- The Washington Times - Tuesday, March 11, 2003

WASHINGTON, March 11 (UPI) — White House Press Secretary Ari Fleischer said Tuesday that diplomatic discussions at the United Nations Security Council might postpone the March 17 deadline for Saddam Hussein to disarm, but he said the 45-day proposal of six undecided nations was a "nonstarter."

Fleischer said President George W. Bush continued calls Tuesday to gather support for a new U.N. resolution to compel Iraq to give up its weapons of mass destruction and abide by Resolution 1441 passed last fall.

He said Bush had a good discussion with the prime minister of Angola, one of six rotating nations on the Security Council this month that has said it is undecided about the March 17 deadline.

Last week, the United States and Britain proposed a new U.N. resolution that set March 17, Monday, as the final deadline for Iraq to disarm. The proposal met enormous resistance on the Security Council and late Monday the U.S. acknowledged that it could not get a majority of the members to back it. At the same time, both Russia and France said they would veto the measure even if it won support of other members.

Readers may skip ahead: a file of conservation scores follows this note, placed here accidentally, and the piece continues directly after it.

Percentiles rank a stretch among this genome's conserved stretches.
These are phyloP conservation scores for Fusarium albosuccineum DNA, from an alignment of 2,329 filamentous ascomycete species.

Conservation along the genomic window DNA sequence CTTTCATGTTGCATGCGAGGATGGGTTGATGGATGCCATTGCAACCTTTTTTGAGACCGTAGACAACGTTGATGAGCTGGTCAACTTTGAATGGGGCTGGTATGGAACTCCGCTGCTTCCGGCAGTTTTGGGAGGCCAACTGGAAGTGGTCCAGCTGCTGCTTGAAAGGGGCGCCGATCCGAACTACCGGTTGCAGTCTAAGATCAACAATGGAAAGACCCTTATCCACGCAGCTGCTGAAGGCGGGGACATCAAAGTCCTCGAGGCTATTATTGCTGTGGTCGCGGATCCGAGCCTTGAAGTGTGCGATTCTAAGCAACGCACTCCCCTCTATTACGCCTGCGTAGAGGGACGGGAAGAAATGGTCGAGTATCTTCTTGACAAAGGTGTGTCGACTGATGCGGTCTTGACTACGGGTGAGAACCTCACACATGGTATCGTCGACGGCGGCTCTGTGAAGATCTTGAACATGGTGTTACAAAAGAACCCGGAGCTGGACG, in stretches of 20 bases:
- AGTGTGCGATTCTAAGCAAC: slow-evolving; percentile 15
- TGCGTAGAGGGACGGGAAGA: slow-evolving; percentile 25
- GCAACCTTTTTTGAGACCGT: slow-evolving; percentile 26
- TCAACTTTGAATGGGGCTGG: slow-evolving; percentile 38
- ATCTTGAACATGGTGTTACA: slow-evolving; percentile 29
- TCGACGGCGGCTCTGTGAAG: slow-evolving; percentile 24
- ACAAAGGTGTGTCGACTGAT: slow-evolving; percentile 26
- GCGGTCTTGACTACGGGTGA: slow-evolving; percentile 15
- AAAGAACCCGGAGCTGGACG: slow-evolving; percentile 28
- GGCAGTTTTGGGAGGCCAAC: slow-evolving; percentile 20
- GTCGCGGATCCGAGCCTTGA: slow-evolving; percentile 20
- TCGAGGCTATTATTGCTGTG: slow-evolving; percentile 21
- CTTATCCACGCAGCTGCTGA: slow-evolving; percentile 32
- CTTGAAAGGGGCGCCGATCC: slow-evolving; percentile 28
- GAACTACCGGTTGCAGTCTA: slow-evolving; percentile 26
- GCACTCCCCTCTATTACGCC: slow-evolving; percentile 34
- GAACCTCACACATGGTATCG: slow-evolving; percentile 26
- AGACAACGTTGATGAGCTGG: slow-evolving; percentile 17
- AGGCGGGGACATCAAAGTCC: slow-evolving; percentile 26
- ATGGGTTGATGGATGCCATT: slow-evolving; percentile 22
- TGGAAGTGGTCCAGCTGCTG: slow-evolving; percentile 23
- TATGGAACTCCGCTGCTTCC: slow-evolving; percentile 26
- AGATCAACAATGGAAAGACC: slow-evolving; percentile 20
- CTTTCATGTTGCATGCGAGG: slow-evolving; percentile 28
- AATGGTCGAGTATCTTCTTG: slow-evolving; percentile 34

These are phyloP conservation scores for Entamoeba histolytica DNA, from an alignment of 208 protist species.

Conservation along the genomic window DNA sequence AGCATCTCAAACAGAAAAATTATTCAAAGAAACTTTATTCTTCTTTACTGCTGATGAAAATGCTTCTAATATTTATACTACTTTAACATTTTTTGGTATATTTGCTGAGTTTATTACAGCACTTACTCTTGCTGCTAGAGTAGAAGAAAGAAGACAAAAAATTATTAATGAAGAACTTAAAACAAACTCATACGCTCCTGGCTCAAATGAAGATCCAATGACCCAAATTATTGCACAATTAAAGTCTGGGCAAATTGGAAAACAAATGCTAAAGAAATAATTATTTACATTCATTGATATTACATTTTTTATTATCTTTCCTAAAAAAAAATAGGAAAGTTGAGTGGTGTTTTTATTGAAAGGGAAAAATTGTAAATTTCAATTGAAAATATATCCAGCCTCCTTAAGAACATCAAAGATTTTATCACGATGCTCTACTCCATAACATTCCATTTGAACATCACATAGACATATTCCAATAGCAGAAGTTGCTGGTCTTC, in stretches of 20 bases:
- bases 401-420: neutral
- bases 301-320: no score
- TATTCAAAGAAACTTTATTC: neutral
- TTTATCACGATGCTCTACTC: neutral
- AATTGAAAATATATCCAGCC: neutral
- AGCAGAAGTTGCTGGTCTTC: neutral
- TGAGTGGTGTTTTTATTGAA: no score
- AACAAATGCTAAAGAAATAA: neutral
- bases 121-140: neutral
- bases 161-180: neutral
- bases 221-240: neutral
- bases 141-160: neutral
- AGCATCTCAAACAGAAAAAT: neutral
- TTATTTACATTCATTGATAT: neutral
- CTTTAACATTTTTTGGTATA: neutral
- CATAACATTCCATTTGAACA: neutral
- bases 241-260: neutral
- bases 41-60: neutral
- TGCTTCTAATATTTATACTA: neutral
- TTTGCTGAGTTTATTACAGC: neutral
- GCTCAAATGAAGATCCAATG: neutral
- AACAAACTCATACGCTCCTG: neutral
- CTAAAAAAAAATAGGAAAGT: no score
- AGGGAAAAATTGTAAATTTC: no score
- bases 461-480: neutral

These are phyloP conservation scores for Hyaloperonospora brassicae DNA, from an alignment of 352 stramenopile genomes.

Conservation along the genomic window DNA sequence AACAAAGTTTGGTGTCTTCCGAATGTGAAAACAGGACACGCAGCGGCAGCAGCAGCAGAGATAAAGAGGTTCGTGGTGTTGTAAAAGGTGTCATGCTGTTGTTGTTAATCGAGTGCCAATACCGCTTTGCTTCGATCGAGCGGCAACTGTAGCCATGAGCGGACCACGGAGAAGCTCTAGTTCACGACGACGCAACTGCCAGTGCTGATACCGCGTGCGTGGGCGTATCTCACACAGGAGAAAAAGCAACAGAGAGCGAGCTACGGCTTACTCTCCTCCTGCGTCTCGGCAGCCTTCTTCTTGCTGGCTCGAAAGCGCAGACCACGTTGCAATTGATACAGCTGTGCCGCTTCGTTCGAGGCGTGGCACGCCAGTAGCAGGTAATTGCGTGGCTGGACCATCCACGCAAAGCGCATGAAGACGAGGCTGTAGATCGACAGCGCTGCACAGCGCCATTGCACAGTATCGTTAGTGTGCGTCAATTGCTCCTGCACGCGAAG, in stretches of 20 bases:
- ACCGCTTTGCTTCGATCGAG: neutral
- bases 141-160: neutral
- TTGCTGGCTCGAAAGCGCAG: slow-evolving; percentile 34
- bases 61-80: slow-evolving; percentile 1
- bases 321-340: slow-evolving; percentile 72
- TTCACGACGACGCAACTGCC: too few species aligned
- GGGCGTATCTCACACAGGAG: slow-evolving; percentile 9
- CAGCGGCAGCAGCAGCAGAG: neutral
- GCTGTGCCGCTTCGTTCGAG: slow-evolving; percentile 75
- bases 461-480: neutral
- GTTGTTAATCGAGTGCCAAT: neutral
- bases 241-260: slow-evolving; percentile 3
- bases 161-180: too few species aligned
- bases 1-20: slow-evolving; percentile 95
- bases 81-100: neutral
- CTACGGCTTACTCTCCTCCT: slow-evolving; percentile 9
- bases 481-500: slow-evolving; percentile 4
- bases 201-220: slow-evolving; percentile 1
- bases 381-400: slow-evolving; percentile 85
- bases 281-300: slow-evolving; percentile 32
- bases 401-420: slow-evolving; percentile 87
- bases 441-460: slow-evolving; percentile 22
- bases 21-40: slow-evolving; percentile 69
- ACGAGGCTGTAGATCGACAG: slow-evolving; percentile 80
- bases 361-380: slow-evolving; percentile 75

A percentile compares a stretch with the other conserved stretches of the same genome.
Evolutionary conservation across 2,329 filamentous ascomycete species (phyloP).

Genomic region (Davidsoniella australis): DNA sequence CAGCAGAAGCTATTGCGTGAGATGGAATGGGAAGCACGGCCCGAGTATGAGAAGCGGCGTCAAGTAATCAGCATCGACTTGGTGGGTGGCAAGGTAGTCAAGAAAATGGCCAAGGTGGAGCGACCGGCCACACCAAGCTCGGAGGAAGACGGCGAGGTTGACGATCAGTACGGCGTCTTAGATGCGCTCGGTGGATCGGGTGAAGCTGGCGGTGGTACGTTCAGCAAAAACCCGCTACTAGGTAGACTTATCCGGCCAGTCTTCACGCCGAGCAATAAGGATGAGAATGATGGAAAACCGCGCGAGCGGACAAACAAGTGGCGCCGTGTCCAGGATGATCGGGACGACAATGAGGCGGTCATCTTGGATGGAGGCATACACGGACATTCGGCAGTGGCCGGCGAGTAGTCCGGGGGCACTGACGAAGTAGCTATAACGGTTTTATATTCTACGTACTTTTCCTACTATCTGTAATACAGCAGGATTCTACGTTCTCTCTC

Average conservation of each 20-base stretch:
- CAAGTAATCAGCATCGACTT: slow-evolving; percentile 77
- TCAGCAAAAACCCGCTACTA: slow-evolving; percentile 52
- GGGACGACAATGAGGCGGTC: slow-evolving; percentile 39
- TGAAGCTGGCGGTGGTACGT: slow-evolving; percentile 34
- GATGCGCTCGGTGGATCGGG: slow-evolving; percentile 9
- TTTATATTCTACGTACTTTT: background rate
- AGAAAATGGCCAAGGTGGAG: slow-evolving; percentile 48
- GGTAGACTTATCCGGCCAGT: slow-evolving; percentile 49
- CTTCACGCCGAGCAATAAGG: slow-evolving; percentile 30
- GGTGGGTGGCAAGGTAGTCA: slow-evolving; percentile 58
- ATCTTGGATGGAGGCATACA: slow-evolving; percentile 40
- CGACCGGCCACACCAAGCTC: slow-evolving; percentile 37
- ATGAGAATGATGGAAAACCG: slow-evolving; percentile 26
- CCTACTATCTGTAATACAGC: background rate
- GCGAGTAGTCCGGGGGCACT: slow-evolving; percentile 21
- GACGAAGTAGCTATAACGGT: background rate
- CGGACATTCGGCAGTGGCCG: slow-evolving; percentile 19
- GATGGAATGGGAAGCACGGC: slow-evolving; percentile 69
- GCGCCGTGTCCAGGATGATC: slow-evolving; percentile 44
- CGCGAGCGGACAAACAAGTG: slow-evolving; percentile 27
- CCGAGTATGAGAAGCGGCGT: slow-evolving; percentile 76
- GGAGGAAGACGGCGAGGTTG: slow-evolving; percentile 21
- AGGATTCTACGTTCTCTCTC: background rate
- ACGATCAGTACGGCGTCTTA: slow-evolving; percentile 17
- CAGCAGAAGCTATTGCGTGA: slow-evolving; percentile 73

Fleischer said that despite the threat of a veto, the other members have a right to vote and take a position. He predicted that the U.S. would lead a large coalition of nations if an attack on Iraq becomes necessary.

On Tuesday, the six undecided nations, Angola, Chile, Cameroon, Guinea, Mexico and Pakistan, proposed a 45-day extension that would take the pressure off Saddam for more than a month. Fleischer said any delay as long as 30 or 45 days would be a "non-starter" with the Bush administration. The six nations are the swing votes between the two sides.

But he acknowledged that there are discussions to amend the U.S-U.K. resolution that could extend the deadline past March 17. He declined to speculate how long Iraq has, but said time is short.


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